Do eating disorders in parents predict eating disorders in children? Evidence from a Swedish cohort

Acta Psychiatr Scand. 2015 Jul;132(1):51-9. doi: 10.1111/acps.12389. Epub 2015 Jan 9.


Objective: We investigated whether parental eating disorders (ED) predict ED in children, using a large multigeneration register-based sample.

Method: We used a subset of the Stockholm Youth Cohort born 1984-1995 and resident in Stockholm County in 2001-2007 (N = 286,232), The exposure was a diagnosed eating disorder in a parent; the outcome was any eating disorder diagnosis in their offspring, given by a specialist clinician, or inferred from an appointment at a specialist eating disorder clinic. A final study sample of 158,697 (55.4%) had data on these variables and confounding factors and contributed a total of 886,241 person years to the analysis.

Results: We found good evidence in support of the hypothesis that ED in either parent are independently associated with ED in their female children (HR 1.97 (95% CI: 1.17-3.33), P = 0.01) and that ED in mothers are independently associated with ED in their female children (HR 2.35 (95% CI: 1.39-3.97) P = 0.001). Numbers were too low to permit separate analysis of ED in parents and their male children.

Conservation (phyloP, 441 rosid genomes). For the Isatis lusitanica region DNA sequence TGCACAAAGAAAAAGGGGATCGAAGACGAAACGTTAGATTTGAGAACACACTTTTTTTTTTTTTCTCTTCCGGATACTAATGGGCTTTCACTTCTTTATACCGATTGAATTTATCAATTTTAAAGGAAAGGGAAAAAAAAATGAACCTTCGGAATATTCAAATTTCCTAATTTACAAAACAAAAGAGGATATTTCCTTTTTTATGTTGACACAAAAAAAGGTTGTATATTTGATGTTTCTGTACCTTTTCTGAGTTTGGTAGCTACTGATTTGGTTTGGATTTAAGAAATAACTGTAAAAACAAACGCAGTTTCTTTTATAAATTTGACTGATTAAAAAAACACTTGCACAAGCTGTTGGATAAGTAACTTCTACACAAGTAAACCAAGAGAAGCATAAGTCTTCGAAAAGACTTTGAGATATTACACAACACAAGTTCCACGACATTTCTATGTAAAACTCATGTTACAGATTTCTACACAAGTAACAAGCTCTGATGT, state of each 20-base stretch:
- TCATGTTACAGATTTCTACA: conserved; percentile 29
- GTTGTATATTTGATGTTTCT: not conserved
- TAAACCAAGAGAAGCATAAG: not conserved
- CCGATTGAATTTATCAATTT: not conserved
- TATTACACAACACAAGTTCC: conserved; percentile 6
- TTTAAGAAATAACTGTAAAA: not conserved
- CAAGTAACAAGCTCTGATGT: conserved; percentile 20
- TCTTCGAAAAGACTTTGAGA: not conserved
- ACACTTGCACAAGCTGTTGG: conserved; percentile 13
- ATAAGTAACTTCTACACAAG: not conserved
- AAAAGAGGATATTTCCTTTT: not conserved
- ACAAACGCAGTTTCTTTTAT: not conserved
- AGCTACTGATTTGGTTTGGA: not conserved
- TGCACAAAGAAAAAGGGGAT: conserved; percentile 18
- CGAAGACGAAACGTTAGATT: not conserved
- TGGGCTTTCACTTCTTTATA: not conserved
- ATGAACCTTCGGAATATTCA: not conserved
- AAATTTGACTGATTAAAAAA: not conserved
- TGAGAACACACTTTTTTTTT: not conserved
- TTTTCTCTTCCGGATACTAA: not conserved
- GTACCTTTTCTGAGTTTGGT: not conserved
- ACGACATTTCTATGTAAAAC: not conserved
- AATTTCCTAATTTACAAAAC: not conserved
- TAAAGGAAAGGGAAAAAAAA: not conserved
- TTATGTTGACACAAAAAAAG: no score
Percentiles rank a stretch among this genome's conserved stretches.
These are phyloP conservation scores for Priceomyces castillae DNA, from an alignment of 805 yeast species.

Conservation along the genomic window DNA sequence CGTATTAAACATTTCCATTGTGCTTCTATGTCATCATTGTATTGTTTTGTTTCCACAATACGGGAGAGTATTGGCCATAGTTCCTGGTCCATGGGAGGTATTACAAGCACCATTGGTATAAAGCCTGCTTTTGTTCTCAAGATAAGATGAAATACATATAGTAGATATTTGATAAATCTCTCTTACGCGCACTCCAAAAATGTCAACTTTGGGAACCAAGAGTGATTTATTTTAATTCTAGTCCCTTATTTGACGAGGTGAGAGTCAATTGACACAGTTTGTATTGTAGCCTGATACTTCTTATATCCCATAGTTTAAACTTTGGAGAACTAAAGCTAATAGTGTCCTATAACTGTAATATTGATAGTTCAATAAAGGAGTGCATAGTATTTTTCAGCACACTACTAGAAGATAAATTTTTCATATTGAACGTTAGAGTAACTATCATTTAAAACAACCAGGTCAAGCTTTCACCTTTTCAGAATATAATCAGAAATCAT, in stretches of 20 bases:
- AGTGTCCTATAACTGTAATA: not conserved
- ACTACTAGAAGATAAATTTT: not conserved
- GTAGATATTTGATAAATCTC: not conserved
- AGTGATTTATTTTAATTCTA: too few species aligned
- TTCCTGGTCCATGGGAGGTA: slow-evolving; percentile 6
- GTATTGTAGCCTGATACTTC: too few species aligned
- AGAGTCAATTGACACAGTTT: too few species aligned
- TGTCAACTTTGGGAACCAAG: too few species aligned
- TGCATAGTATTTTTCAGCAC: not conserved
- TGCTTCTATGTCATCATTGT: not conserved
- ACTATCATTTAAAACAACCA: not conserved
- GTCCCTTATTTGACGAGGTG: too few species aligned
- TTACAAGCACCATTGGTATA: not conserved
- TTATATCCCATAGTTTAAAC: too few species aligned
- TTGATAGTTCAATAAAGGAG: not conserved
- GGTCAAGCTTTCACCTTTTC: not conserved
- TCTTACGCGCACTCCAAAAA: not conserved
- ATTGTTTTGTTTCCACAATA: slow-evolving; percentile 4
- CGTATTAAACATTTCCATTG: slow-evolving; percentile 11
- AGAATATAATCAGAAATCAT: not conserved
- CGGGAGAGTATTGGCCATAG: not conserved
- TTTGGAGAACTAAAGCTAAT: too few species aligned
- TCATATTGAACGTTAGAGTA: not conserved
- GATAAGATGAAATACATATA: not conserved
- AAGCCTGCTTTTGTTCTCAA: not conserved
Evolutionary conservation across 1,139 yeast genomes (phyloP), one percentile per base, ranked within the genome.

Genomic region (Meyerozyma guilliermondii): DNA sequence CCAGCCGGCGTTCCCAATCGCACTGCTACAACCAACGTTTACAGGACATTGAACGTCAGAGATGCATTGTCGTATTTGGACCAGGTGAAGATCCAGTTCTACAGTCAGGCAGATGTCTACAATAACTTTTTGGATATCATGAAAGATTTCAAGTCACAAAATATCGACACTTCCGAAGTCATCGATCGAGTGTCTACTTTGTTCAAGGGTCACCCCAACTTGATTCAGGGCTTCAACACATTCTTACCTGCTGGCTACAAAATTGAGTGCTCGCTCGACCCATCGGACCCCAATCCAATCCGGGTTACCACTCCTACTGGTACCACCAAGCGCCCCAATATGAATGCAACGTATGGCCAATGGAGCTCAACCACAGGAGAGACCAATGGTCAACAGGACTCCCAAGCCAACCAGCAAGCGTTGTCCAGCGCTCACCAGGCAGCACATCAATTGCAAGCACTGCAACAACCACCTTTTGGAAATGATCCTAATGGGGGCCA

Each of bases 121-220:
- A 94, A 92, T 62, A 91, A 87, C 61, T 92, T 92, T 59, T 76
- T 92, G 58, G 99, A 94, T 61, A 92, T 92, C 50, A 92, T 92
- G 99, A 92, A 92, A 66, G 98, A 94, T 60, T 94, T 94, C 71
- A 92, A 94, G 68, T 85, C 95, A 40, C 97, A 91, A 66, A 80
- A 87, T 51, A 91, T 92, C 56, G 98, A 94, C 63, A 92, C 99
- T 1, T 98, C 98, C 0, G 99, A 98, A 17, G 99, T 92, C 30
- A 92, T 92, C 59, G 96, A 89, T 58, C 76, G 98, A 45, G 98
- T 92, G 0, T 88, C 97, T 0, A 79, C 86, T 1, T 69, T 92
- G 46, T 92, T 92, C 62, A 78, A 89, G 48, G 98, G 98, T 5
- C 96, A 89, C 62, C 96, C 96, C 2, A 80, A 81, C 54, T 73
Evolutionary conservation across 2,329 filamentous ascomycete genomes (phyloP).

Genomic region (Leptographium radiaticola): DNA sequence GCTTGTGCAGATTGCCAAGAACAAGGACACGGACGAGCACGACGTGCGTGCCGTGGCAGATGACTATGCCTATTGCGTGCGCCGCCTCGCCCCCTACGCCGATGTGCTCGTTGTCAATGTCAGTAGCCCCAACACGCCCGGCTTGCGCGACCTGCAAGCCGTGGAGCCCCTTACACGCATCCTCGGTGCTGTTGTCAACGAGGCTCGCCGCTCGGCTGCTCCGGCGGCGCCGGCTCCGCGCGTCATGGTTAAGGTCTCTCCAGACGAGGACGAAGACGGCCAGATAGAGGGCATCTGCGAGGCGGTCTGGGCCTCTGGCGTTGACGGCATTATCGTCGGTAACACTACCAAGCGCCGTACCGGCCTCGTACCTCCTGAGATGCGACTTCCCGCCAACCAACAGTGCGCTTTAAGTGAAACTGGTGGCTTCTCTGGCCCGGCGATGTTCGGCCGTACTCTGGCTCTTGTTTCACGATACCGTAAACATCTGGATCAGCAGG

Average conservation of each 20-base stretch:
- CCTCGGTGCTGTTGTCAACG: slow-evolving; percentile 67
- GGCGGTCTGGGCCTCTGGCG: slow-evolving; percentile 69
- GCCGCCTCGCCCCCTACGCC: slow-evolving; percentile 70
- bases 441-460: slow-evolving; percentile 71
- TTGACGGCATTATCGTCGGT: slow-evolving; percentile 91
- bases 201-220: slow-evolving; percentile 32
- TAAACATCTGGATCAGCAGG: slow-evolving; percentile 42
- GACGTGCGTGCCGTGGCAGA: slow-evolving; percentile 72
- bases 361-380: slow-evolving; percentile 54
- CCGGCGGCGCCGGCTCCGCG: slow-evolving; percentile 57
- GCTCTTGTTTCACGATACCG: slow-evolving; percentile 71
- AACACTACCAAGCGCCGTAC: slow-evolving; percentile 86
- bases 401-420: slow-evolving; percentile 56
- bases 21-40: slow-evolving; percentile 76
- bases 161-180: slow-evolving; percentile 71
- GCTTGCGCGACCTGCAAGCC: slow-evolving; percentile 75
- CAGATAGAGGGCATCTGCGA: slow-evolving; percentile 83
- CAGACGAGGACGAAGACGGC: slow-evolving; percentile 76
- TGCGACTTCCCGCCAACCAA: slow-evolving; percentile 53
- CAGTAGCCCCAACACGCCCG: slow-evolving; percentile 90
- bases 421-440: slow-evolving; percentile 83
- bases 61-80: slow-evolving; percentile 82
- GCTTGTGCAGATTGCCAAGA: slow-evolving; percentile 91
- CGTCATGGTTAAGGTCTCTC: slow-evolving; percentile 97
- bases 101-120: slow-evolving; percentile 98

Conclusion: Eating disorders in parents were associated with ED in children. This study adds to our knowledge about the intergenerational transmission of ED, which will help identify high-risk groups and brings about the possibility of targeted prevention.

Keywords: anorexia nervosa; bulimia nervosa; eating disorder not otherwise specified; eating disorders; intergenerational.

Publication types

  • Research Support, Non-U.S. Gov't

MeSH terms

  • Adult
  • Child
  • Child Behavior / psychology*
  • Child of Impaired Parents / psychology
  • Child of Impaired Parents / statistics & numerical data*
  • Cohort Studies
  • Feeding Behavior / psychology*
  • Feeding and Eating Disorders / diagnosis*
  • Feeding and Eating Disorders / epidemiology
  • Female
  • Humans
  • Male
  • Parent-Child Relations*
  • Parents / psychology*
  • Sweden / epidemiology